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Film / An American in Paris

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A classic 1951 musical romantic comedy starring Gene Kelly just one year before he went on to perform in Singin' in the Rain, and directed by the legendary Vincente Minnelli, with a story and screenplay by Alan Jay Lerner. Taking place in a (very idealized) post-World War II Paris, An American in Paris tells the tale of an expatriate named Jerry Mulligan (Kelly), as he attempts to scrape a living as an artist in the Left Bank. While doing so, he falls in love with Lise (Leslie Caron), but she loves his friend, Henri, one of the most successful musicians in Paris.

The plot is nothing to write home about, since it's mostly a pretext to hang George Gershwin's music and Kelly's choreography on. Luckily, the film is buoyed by an excellent cast and capable director. One quirk of the movie is its lack of Parisian locations, opting instead for hyper-stylized, colorful scenery that evokes Impressionist paintings. It is best remembered for its climax: a 16-minute, psychedelic ballet inside the main protagonist's psyche.

Adapted into a stage musical in 2015.

This movie provides examples of:

  • Age-Gap Romance: Both Jerry and Henri (whose actors were both in their late 30s) are vying for the affections of Lise, who is 19.
  • Art Imitates Art: Irene Sharaff designed a style for each of the ballet sequence sets, reflecting various French impressionist painters: Raoul Dufy (the Place de la Concorde), Edouard Manet (the flower market), Maurice Utrillo (a Paris street), Henri Rousseau (the fair), Vincent van Gogh (the Place de l'Opera), and Henri de Toulouse Lautrec (the Moulin Rouge). The backgrounds took six weeks to build, with 30 painters working nonstop.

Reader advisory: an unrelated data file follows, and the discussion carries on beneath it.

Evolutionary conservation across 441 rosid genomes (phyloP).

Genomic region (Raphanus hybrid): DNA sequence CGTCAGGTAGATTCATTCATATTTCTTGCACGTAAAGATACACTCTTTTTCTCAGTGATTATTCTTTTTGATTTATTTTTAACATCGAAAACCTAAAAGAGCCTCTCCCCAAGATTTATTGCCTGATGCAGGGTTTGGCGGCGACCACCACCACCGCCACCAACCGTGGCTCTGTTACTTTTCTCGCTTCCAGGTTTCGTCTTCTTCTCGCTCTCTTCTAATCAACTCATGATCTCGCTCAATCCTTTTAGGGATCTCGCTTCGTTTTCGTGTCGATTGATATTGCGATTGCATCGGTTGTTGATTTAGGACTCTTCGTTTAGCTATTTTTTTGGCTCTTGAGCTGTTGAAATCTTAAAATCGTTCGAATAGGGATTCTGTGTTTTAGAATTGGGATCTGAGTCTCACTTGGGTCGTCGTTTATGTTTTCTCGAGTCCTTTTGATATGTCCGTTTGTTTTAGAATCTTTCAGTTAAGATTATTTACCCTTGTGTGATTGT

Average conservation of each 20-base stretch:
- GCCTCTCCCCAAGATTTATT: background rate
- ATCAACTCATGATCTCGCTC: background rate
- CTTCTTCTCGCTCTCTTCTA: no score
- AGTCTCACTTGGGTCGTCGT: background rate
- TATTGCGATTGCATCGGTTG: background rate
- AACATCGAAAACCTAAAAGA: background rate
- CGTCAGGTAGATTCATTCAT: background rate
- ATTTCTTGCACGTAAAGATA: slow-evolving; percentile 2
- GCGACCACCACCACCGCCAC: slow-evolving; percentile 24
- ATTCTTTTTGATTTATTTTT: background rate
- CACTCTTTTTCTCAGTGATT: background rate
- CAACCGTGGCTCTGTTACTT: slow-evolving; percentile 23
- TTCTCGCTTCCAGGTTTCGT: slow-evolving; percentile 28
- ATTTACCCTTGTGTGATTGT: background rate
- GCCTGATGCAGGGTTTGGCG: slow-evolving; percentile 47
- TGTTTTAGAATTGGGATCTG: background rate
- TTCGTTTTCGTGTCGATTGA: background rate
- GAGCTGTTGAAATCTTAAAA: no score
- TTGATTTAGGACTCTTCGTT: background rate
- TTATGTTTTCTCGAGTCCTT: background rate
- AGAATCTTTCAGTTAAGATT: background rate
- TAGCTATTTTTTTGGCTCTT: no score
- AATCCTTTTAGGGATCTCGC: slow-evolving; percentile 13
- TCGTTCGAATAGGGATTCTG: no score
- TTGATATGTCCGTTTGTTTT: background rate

• Big Fancy House: Milo's apartment. Jerry looks around as though he's wandered into the wrong Fred Astaire movie by mistake.
  • Brilliant, but Lazy: Adam is allergic to work and subsists himself entirely on scholarships, making him (by his own admission) "the world's oldest child prodigy." Nevertheless, a peek into his dream world betrays his concert hall ambitions.
  • Costume Porn: Paired with Scenery Porn. In Technicolor, all the endless costumes and set designs are as stunning as the performances.
  • Deadpan Snarker: Adam Cook.
  • Disney Acid Sequence & Dream Sequence
    • Henri's glowing description of his girlfriend, Lise, plays out in a series of ballet routines. Each time Adam asks what she's like, Henri comes up with a comically different answer.
    • There is one scene where Oscar Levant's character, Adam, is just sitting in his apartment, all by himself, staring off into space. Then, unexpectedly, the scene then cuts to him performing the third movement of Gershwin's Concerto in F in a grand concert hall. Both the band and the audience is composed entirely of himself(!).
    • Towards the end of the movie, Jerry has seemingly just lost Lise to his friend, Henri, and the two are flying off to America to get married. The camera cuts to reveal two pieces of paper, containing Jerry's sketch of the Arc de Triomphe, which land side-by-side, almost as if it was never ripped in half. Then, it dissolves to Jerry being transported to a strange realm that resembles a series of famous French paintings.note 
  • Disposable Fiancé: Henri is a particularly kindhearted example. Though he looks stormy when he finds out just who that lovely young lady he was encouraging Jerry to pursue is, after an offscreen conversation with Lise (where presumably she confesses just how much she returns Jerry's affections), he drives her right back to the party so she can run into Jerry's arms, and smiles as she does so.
  • Dogged Nice Guy: Rejected by Lise over the phone, Jerry simply goes to her workplace and keeps talking to her until she agrees to go on a date with him.
  • Double Take: Jerry's reaction to seeing Winston Churchill painting alone by the river. The "British Bulldog" was an amateur painter in real life.
  • Exact Eavesdropping: Jerry and Lise lament their thwarted love to each other, unaware that a stony-faced Henri is listening in.
  • Failure Is the Only Option: In the final dream sequence, Jerry keeps running after Lise, but she always slips away from him. At one point, she turns into flowers whilst wrapped in his arms.